The Year in Review
Nieman curator Ann Marie Lipinski and former curator Bill Kovach, who directed the Nieman Foundation during Lipinski’s fellowship year
2011: The Winds of Change at Lippmann House
The past year has been a time of transition and new beginnings for the Nieman Foundation.
In the spring, Bob Giles, NF ’66, retired as Nieman’s curator, wrapping up more than a decade at the helm while Ann Marie Lipinski, NF ’90, came aboard as Nieman’s new curator with fresh ideas on ways to expand the scope and impact of Nieman programs and serve the needs of journalists worldwide.
In departing, Giles reflected on the programs he introduced to the foundation saying, “Our conferences, our online presence and the spreading global recognition of our fellowships have acquainted many more people with the Nieman Foundation. They have strengthened and enlarged our brand and have given people an opportunity to learn under the auspices of the Nieman Foundation. Equally important, they have enriched the fellows.”
Upon her arrival, Lipinski began to build on those strengths saying, “I look forward to working with colleagues at universities and news organizations globally in addressing the challenges and promise of journalism. Harvard’s deep commitment to this work and to excellence makes this an extraordinary time to be at Nieman.”
Rosental Alves, NF '88, speaking at Nieman's conference on Freedom of the Press in Latin America
While the fellowship program remains at the core of the foundation, the need to collaborate and share information with journalists beyond the Nieman program has grown. The foundation has responded by opening its doors to Harvard and the greater journalism community, inviting new guests to take part in some of the many seminars, workshops and conferences offered each year. The foundation also has expanded its partnerships across campus and with professional organizations seeking answers to some of journalism’s toughest challenges.
Public events bring fellows and interested participants together to discuss and learn more about issues in the news such as Nieman Reports’ panel on “The Arab Press: Can it Keep Up with Political Transformations?” and the Nieman Journalism Lab’s look at The Boston Globe’s new paywall strategy with top executives at the paper weighing in on ideas behind the new business model.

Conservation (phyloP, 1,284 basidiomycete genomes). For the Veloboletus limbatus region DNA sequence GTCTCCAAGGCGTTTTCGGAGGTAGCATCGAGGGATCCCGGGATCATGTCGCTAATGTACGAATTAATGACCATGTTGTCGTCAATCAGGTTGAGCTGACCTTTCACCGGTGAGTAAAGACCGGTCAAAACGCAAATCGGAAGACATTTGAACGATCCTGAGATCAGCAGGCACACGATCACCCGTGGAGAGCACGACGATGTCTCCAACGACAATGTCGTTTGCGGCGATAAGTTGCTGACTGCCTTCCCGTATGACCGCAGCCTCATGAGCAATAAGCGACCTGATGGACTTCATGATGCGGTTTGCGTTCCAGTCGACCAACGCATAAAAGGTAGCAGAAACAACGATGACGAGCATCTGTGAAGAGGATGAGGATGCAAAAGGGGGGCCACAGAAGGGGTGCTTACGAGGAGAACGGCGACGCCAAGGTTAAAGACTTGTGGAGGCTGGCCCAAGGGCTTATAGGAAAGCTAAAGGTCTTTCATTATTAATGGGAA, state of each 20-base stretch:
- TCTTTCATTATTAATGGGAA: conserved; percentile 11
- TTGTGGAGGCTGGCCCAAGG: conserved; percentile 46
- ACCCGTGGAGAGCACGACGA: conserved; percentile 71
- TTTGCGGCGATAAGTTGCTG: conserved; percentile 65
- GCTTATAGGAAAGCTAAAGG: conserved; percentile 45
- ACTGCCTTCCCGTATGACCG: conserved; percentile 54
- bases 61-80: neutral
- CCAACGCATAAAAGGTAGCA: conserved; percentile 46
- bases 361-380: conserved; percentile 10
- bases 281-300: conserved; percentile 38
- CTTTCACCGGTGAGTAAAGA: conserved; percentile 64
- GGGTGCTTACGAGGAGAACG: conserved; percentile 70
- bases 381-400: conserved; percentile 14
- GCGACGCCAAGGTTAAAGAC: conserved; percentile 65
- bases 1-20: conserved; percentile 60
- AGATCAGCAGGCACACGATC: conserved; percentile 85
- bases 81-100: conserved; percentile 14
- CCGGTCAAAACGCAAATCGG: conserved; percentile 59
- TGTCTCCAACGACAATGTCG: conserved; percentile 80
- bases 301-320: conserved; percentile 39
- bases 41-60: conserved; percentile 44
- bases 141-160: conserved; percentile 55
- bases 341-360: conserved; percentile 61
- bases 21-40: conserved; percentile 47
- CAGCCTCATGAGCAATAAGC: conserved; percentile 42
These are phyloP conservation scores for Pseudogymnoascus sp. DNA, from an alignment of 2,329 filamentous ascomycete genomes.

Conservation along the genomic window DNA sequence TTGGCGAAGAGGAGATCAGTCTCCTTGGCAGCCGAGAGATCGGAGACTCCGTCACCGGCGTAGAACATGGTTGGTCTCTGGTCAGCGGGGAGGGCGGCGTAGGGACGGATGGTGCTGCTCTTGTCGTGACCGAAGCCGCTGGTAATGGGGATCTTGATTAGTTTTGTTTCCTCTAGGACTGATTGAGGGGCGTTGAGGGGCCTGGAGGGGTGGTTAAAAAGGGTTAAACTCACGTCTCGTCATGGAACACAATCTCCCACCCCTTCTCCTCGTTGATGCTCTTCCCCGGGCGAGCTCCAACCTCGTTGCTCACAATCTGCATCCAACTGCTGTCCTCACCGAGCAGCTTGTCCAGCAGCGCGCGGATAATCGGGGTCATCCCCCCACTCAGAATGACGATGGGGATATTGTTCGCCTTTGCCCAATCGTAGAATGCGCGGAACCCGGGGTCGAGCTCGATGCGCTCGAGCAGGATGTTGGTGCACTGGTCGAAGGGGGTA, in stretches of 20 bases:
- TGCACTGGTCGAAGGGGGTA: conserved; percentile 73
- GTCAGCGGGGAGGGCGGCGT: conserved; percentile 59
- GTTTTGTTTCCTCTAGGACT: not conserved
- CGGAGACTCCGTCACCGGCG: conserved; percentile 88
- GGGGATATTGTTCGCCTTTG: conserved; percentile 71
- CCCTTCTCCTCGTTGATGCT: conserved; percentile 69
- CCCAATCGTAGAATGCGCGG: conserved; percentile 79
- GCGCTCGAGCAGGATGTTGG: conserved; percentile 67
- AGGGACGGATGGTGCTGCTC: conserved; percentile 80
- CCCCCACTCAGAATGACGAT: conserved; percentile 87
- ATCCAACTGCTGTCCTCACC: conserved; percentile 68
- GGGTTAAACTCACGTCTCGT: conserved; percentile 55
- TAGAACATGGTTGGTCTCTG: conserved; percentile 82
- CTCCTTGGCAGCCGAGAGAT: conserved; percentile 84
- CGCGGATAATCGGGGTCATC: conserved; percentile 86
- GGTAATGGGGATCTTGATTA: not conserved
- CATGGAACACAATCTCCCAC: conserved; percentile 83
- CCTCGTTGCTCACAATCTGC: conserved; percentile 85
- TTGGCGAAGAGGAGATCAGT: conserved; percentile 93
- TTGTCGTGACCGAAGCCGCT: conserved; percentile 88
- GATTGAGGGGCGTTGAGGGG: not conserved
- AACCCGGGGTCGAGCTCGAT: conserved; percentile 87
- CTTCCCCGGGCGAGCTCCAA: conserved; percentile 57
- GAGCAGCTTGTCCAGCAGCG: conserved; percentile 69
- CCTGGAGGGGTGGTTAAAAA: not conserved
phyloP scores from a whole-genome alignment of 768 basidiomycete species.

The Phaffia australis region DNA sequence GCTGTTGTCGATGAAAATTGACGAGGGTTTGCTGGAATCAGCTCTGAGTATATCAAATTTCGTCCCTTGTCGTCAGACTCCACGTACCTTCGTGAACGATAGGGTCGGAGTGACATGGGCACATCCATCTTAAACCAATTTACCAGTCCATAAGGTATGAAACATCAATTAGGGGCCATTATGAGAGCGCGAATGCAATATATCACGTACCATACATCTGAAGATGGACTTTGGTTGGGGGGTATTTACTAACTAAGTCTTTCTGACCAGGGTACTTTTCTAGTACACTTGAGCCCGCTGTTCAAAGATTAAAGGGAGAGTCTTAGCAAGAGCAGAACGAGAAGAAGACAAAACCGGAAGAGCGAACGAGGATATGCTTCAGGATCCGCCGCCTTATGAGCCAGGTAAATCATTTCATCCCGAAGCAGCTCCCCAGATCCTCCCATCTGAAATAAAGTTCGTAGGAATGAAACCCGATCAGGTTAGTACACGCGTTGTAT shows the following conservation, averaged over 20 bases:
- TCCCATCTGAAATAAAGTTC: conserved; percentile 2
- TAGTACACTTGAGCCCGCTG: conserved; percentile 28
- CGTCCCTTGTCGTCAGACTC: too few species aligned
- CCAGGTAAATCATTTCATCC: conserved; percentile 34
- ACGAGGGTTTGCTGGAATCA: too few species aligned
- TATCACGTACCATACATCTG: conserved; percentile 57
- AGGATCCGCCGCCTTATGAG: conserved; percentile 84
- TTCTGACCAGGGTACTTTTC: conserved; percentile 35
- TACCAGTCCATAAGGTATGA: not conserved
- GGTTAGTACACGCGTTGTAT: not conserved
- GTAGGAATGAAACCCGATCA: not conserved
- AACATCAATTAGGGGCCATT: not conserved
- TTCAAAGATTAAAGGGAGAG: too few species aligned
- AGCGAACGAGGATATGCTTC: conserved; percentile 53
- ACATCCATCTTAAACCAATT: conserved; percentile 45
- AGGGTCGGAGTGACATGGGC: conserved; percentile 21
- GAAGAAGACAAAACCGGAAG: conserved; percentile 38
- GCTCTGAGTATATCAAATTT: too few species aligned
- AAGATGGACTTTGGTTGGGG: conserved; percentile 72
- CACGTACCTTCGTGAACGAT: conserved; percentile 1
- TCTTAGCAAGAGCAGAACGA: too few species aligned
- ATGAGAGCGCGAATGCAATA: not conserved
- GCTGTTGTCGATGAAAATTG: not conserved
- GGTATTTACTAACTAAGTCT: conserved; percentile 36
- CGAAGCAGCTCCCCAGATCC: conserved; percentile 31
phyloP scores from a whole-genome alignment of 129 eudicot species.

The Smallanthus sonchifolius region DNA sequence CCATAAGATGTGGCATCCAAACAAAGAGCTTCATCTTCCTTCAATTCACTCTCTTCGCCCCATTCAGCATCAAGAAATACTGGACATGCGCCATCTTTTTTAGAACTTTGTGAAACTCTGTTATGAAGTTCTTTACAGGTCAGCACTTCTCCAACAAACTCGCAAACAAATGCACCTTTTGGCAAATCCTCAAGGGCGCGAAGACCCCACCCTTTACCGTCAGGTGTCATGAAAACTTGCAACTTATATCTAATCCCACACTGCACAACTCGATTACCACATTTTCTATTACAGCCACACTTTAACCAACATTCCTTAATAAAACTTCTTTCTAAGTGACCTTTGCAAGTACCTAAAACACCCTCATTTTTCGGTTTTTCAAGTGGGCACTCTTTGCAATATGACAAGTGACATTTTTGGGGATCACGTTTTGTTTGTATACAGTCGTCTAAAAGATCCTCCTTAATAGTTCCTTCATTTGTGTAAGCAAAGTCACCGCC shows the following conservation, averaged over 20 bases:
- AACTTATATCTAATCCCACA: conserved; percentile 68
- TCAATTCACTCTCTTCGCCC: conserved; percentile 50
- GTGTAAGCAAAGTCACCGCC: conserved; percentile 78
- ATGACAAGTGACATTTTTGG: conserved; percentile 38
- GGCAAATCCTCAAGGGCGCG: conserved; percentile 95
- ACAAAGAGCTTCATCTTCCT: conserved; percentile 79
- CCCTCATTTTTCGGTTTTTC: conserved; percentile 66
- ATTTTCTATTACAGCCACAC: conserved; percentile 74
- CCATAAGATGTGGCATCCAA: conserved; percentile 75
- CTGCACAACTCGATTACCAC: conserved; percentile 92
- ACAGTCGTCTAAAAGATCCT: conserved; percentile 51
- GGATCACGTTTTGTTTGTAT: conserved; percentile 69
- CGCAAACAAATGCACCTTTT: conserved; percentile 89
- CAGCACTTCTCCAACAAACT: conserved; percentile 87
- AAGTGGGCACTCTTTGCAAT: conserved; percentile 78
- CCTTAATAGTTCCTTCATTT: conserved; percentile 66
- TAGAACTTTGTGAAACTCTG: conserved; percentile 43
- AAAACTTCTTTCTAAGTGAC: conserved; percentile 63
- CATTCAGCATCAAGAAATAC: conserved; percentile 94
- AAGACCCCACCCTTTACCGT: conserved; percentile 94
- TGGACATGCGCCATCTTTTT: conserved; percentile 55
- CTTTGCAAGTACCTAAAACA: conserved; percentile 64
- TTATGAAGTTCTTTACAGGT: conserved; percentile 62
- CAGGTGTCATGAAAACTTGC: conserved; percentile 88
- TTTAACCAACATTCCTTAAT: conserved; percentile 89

Longer conferences explored other topics in daylong sessions on Freedom of the Press in Latin America, Journalism in Eastern Europe: Who Controls the Media? and Global Health and Storytelling in the Digital Age. These conferences not only bring like-minded journalists and scholars together for substantive analysis of key issues, they also generate ideas on how to move forward to tackle problems journalists face in a variety of settings.
Nieman Programs Expand
Programmatically, the Nieman Journalism Lab redesigned its site and launched Encyclo, an encyclopedia of the future of news, and Fuego, the Lab’s new feature that tracks the links the future-of-journalism crowd is talking about most on Twitter.
Nieman Reports expanded its online presence with a website redesign that now features frequent updates on Nieman Fellows and contributors in the field, highlights from the latest issue and select information from Nieman Notes and Professor’s Corner.
Nieman Storyboard established an Editors’ Roundtable, which comments on craft and the storytelling aspects of current narrative projects and “Why’s this so good?” a weekly feature in which a guest writer chooses a classic narrative and explains what makes it extraordinary.
Nieman Watchdog increased its social media presence to better share the site’s many thought-provoking articles and took a hard look at coverage of current events ranging from the war in Afghanistan and the economy, to poverty in America and the Occupy movement.
Also this year, Nieman journalism conferences explored several new areas including press freedom in Latin America and global health storytelling in the digitial age, while our ongoing collaboration with the Dart Center for Journalism and Trauma and the Pulitzer Center on Crisis Reporting expanded to serve the needs of journalists in a variety of settings and situations.